If we take a look at the 2019 budget law, the incentives are mainly directed to those producing only 300 kilowatt-hours and that can demonstrate a feedstock for the plant composed of 80% of livestock slurry and the remaining 20% from crops produced during the second harvest. Support is higher still if the energy is reused for business processes and not sold on. In this way they have tried to help those farming with a maximum of one hundred animals and who thus decide to build their own small digesters for the disposal of the animal waster. 

In spite of this, most of the plants produce around 999 kilowatt-hours. In Veneto more than 75% do so. This is because the state subsidies outlined in the 2008 decree strongly incentivized the plants that were able to produce 1-megawatt hour of energy. 

A challenge 
Yet biogas remains a valid and current challenge. David Bolzonella, Professor of Chemical Plants at the University of Verona and a researcher in the field of anaerobic biogas digestion, is convinced of this and speaks of “an extremely relevant challenge”. According to his studies, many of which have been conducted together with various agencies of the European Union, “the potential that biogas has shown has been phenomenal in helping the Po Valley agricultural sector and renewable sources, as well as the whole bioeconomy sector in general”.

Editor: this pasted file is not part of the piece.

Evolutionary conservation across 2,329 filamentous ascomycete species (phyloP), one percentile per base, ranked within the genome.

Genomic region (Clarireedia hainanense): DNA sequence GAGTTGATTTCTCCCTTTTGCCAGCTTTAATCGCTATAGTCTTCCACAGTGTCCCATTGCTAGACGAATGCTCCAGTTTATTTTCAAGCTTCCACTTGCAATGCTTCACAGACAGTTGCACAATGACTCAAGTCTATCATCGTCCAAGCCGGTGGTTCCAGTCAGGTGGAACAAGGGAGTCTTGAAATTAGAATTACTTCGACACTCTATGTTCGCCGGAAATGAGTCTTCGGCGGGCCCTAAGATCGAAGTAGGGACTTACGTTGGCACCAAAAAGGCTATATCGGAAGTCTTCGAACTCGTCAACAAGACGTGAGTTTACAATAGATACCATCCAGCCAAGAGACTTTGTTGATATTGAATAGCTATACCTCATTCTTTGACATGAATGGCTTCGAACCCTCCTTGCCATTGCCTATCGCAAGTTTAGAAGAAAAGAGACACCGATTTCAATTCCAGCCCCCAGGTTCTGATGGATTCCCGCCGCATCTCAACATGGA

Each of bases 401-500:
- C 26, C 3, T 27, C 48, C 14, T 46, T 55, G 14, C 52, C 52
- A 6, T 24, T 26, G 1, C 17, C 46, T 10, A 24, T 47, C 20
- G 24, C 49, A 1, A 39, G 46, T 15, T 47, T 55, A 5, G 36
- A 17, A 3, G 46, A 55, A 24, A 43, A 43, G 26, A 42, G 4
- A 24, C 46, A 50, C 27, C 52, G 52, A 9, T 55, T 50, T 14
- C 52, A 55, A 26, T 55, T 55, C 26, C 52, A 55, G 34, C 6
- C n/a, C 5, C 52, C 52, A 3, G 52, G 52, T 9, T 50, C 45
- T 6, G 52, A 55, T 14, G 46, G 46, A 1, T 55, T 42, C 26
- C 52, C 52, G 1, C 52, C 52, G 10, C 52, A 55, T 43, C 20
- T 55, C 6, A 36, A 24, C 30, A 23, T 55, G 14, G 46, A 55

Bolzonella explained that “after the big bubble two paths have become apparent. One of these is speculative and the other innovative, the latter having reached very high levels of excellence Italy. I am thinking of a whole series of local agricultural concerns that have decided to form consortia to create experiences that could become examples to follow in order to make the agricultural world more sustainable”. 

One example is the cooperative La Torre in the province of Verona, which has thirteen animal rearering businesses, seven thousand head of cattle and a turnover of around €11 million a year ($USD 13 million, £GBP 10 million). With its two biogas plants of one megawatt-hour it manages to dispose of almost all the manure it produces. What remains, together with the wastewater that comes out of the plants, is used across its thousand hectares of land. 

But there are also many other breeders who, using their biogas plants, manage to completely dispose of the manure produced in their animal sheds, producing electricity for their activities and saving thousands of euros in fertiliser bills annually every year. All this takes place without them taking anything away from agricultural production for animal feeds and even from products intended for human consumption.